I was lucky enough to receive an advance copy of Tony Hsieh’s new book, “Delivering Happiness,” which is available today in book stores everywhere. The book is a great read for any entrepreneur or business executive who wants to look at business (and maybe even life?) differently.
Before I give my review, I want to frame the context by reminding people about who I am and how I read the book. I’m an aspiring entrepreneur who recently co-founded Ampush Media, a dynamic performance marketing company. I read the book as someone who is trying to build a company, manage a team and who is generally enthusiastic about all things startup. With that said, here’s my review:
Delivering Happiness is a semi-auto-biography of Tony Hsieh, one of the early employees/backers (and now the CEO) of Zappos.com. It’s a great book. It’s well-written, a bit quirky and easy to read (I knocked it out while flying SW airlines and connecting through a bunch of random airports.) It also has a unique style where it brings in multiple sub-essays and other voices into the book (more on this later.) There are tons of great (and most importantly) contrarian business advice in the book. And of course, it emphasizes and helps one really understand what the word CULTURE means. For anyone trying to start a company, or even infuse some more culture into their team, it’s a MUST READ.
The book starts out with Tony’s early entrepreneurial exploits (raising worms, doing mail order catalog stuff) and takes us through his entire entrepreneurial past. A massive, bubbilicious sale of LinkShare to Microsoft and then of course, the early days of Zappos. Let me say this very clearly: TONY HSIEH IS AN ENTREPRENEURIAL BEAST. One of the biggest “takeaways” for me was how focused Tony always was on making sure he was doing the right thing for him and that typically meant entrepreneurship. When you talk about ‘having no fear,’ think Tony. While I slaved away at jobs for ~4 years working for the man, Tony left Oracle 5 months into his job without thinking twice. Think that’s a big deal? He walked away from an $8M earnout in his sale of LinkShare when he could have stayed just another 6 months. But he clearly doesn’t really care for money and so he left. Finally, the guy essentially invested every dime he had made on LinkShare (~20-25M) into Zappos as it was running into a million various hiccups in the early days. He has huge cajones and was truly “in it to win it.” And he did.
What I really enjoyed about the book: Tony is a solid storyteller and writer. He does a great job of painting the picture, his thought process and how he solved issues. There were three elements I really enjoyed about he book: 1) The specific stories about the businesses Tony started and more specifically, the struggles he faced. He goes into details about funding issues, a crazy story about how he literally built a shipping/fulfillment center from scratch and how he moved the company to Vegas. These stories are priceless. 2) Any area where he gave direct advice on business, startups or happiness (he has a whole section where he compares poker to business and gives lessons.) He talks about hiking Mt. Kilimanjaro and the challenge it was. He generally shares reflections at different key moments in his startup past. And last, the whole connection and back of the book which focuses on Happiness and the science/meaning. You can read the book our go to his website, but there are some cool studies on happiness he includes. Of those three, the best were the details around his struggles starting Zappos. It is one of the best stories because for anyone who is trying to, planning to or has started a company… it’s accurate and shows JUST how challenging entrepreneurship is.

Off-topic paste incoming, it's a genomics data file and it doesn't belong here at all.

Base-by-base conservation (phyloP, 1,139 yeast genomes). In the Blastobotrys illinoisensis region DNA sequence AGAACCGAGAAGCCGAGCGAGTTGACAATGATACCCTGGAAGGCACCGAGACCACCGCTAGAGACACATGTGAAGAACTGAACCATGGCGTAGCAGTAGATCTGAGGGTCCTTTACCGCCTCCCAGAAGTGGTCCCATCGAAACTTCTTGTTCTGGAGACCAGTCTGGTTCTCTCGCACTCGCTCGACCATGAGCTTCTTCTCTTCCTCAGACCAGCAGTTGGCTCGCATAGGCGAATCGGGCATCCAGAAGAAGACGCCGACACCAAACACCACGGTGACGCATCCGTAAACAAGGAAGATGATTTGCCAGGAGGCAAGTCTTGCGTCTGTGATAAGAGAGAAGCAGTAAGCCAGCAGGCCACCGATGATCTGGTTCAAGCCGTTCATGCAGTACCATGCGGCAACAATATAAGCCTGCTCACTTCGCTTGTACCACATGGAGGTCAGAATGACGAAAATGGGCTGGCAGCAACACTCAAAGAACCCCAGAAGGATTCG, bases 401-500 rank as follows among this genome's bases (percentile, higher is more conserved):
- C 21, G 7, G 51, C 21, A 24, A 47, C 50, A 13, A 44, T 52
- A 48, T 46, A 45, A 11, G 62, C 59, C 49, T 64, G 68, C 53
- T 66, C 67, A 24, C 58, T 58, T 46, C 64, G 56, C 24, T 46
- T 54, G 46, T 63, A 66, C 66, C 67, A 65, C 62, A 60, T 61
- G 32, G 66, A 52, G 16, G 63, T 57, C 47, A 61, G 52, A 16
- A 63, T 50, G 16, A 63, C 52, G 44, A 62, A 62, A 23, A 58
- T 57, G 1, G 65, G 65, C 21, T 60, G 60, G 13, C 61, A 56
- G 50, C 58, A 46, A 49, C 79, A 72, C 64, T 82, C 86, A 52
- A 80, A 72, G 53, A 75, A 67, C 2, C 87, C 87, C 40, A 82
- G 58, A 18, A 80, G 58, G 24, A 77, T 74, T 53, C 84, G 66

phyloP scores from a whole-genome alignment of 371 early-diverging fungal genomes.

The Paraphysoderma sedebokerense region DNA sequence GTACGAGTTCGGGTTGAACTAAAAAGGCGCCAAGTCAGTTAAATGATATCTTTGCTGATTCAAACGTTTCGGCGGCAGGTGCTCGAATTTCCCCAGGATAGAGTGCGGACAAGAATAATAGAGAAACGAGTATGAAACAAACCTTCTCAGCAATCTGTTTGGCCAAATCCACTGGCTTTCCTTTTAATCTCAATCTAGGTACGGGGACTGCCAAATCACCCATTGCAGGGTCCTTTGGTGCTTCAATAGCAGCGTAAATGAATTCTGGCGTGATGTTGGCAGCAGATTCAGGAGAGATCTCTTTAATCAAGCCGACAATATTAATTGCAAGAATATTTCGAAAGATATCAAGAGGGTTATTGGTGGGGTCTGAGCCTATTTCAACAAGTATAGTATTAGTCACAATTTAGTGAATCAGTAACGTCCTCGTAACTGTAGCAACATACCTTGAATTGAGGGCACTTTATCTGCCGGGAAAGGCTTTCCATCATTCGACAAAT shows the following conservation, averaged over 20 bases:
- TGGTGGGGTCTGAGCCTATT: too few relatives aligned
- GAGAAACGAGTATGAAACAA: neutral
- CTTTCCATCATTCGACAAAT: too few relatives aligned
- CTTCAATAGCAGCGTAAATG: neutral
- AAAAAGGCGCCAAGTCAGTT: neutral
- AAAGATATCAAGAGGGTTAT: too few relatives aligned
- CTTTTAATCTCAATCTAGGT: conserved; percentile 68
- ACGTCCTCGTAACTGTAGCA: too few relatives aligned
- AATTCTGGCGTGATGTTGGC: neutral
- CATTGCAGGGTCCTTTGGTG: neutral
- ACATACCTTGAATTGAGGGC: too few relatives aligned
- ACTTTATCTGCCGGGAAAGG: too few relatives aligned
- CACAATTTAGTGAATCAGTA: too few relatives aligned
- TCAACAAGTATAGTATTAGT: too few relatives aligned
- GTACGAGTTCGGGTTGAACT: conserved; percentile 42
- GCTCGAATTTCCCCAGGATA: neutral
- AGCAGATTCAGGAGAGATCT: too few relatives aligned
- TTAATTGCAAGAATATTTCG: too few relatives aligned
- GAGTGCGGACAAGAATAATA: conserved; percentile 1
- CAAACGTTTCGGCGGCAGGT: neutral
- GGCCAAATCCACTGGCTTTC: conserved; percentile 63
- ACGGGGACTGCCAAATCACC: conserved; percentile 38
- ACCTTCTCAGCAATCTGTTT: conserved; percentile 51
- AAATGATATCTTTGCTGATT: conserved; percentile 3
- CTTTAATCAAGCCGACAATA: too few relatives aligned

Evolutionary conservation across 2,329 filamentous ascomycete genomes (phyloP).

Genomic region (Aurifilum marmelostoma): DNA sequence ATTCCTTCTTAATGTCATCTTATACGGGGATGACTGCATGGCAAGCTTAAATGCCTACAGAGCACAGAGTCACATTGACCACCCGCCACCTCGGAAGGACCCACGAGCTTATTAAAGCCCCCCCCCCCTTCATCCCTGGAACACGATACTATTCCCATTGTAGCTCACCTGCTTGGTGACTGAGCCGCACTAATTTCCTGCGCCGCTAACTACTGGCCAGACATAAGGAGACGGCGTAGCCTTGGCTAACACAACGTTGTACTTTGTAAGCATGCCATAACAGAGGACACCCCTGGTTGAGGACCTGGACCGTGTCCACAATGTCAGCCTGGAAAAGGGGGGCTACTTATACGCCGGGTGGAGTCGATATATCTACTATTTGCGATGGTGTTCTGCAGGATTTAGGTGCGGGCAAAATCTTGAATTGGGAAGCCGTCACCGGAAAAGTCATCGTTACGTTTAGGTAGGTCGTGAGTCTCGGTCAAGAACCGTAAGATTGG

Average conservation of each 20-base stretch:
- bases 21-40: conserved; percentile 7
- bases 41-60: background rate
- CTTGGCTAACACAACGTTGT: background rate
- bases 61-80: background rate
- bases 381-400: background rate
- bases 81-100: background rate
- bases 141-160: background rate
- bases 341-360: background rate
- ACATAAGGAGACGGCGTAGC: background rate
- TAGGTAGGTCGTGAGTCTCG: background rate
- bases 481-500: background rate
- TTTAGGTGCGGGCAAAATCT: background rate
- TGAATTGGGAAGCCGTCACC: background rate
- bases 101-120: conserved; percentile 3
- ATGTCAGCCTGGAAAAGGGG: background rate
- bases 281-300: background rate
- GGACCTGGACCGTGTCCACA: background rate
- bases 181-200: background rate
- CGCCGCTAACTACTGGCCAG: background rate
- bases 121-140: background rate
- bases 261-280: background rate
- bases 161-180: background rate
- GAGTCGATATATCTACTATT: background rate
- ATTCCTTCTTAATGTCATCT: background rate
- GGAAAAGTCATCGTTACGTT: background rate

What could have been better: There were a few areas where I got bored, skimmed or parts which left me wanting more. Specifically, 1) The middle/2nd half of the book is an extreme deep dive into Zappos cultural background. It walks through all 10 of their values and has different employees write essays about that value. While it is fitting that Tony did it that way, it ends up reading a bit too corporate/PRish which is not in line with the rest of the book. Like I said, the book is at its best when Tony is talking and there are maybe 50-100 pages where he isn’t. 2) It’s weird but a lot of entrepreneurship books do this next thing: they discuss in excruciating detail all the pain, challenges and problems they faced. And then, all of a sudden, the clouds clear and the business is a billion dollar success. In Delivering Happiness, Tony details struggles and then skips over 6 years of what must have been the “good times.” I would have loved to read more about when Tony was Kicking Ass and what that took. After all, he’s clearly a brilliant executor and while I’m sure the values/culture were critical, they can’t be everything. The narrative of them performing well would have been great. 3) I feel a bit bad here but some of the examples/stories in the book felt contrived. Specifically, he talks a lot about raves early on in the book. And while I don’t doubt he went to them, the imagery and symbolism behind them (and later on in the book) just didn’t feel real.
Overall, a great book. The good things far outweighed the not so good. I enjoyed it and would recommend buying it. The last thing I would have wanted from the book is some more personal details from Tony. While he talks all about the business, any aspiring entrepreneur knows there is a consistent challenge between personal life and your startup. I think advice, examples and his narrative here would have been helpful. Overall though, the book teaches any entrepreneur about the importance of culture, tenacity and commitment in being successful.